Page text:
13 September 2011

UPDATE: See the Addendum of 13 September 2011 near the foot of the post

ORIGINAL POST 11 September 2011
Once again we have several sisyphean Cornish nationalist petitions seeking signatures and I shall note their progress from time to time. Like elections, all the nationalist petitions do is show the world and his wife how few, how very few, supporters they number. I have put at the foot previous posts about petitions and campaigns. There are about 420 00 adults in Cornwall.

St Piran’s day holiday
The petition on the Cornwall Council website for a bank holiday in Cornwall on St Piran’s day appears stalled on 308 signatures after being up for seven months. Only residents and workers in Cornwall can sign. An earlier petition in 2007-2008 for a Piran holiday got just over a thousand signatures. Earlier this week the unitary council discussed a St Piran day holiday: did anyone mention how many Cornwall residents had signed up for this?

Recognition and an assembly
The UK government has set up a new website for petitions. If a petition there gets
100 000 signatures, a committee of MPs will consider whether it should be debated in the Commons.

There are two major nationalist petitions on the government’s new site: one for recognition of the Cornish as a national minority, with 619 signatures; and one for a Cornish assembly with 115 signatures (numbers at the time of writing). After a month these are very unimpressive figures increasing very slowly.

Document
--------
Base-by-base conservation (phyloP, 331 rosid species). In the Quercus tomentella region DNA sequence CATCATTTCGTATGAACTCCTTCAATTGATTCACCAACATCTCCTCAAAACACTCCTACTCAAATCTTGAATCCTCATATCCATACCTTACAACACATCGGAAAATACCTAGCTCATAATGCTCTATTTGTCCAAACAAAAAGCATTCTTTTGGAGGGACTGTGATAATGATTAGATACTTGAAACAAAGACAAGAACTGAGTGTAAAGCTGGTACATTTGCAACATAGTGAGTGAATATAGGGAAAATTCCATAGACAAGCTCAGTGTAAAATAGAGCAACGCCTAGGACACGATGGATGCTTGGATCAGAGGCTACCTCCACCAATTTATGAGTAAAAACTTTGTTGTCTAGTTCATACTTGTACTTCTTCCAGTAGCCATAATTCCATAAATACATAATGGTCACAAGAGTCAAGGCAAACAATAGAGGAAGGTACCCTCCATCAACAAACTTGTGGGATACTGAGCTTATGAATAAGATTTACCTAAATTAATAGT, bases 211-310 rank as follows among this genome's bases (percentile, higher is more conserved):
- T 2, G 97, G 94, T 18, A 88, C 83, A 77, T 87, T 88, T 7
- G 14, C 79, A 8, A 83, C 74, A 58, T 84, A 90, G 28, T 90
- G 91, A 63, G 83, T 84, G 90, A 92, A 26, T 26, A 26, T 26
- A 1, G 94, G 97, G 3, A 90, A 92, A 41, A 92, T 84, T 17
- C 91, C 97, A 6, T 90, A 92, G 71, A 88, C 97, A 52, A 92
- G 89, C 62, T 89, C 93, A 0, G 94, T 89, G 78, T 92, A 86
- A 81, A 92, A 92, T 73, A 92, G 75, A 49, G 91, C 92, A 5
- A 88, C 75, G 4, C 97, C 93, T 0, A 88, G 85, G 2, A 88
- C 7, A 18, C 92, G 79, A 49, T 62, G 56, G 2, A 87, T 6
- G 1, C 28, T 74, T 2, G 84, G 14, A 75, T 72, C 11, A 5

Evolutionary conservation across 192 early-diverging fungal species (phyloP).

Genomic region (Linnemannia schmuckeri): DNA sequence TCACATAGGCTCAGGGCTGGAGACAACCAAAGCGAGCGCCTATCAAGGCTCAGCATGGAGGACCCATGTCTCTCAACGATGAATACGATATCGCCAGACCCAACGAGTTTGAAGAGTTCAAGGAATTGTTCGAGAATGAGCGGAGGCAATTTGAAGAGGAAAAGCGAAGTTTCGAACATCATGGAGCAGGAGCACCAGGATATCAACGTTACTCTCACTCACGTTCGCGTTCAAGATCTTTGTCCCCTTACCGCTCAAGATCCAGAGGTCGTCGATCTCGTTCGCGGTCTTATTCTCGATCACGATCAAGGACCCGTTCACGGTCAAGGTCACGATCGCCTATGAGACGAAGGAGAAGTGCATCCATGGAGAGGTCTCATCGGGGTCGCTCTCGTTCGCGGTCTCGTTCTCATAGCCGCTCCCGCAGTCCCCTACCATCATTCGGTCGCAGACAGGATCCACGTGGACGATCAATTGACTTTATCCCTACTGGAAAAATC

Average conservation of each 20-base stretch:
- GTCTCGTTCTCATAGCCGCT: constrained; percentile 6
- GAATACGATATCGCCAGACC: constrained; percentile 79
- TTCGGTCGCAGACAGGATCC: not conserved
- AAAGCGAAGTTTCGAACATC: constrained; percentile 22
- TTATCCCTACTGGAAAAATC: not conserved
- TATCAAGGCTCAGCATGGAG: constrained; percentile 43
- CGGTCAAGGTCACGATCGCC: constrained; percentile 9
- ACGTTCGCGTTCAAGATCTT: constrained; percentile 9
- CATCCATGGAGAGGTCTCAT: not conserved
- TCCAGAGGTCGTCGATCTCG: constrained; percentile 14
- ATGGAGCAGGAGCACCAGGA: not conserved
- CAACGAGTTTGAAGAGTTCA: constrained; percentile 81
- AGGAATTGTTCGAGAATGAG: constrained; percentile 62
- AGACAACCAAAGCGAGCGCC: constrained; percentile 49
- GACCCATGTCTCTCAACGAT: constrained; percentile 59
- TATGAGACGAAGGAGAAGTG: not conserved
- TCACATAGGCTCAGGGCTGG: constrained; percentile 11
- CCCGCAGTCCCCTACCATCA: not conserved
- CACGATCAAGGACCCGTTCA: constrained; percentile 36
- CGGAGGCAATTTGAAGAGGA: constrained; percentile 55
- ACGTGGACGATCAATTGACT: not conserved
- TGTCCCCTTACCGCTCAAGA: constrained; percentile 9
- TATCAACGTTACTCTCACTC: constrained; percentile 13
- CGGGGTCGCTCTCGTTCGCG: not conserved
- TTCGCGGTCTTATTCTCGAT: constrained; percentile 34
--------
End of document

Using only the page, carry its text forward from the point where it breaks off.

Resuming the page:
A measure of public support
Of course a petition does not capture every supporter of the proposition; not everyone knows about it and not every supporter wishes to sign. However, petitions are a public advertisement of a cause and a measure of its support among the public and if these nationalist petitions had thousands of signatures I have no doubt we should be told that reflected reality on the ground. A few petitions on the government site have attracted substantial support and the half-million forest petition on the 38 degrees website stopped the Tory Libdem government in its tracks.

ADDENDUM 13 September 2011

I see the digitaldemocracy website is now carrying a breakdown of the petition for a Cornish assembly that ran there. This analysis is an excellent service whatever one thinks of the petition and its result; it should be offered by other petition organisations. As far as I can see 150 people in Cornwall were supporters of this petition with about half again elsewhere in Britain. Pitiful support.

Dan Rogerson, the Libdem MP for North Cornwall, introduced an unsuccessful bill in the Commons for an assembly in 2009. Interestingly the website says that only ten people in the North Cornwall constituency were supporters of this petition for an assembly. Ten. Who’s going to tell Dan?

(I got the digitaldemocracy information by way of the Cornish Republican blog)

Earlier posts on petitions and campaigns
The pm.petitions website, the predecessor to the present website, is no longer accessible.

Publish it not the streets of Askelon 27 May 2011

Tell it not in Gath 22 February 2011

Cornish tick box on 2011 census (ended 1 January 2011 with 639 of the required 1000 signatures)

Cornwall border(petitions against Devonwall) 24 November 2010

The tailors of Tooley Street 14 January 2008

Nationalist and other petitions 19 July 2007

Cornish fighting fund misses by miles 2 January 2009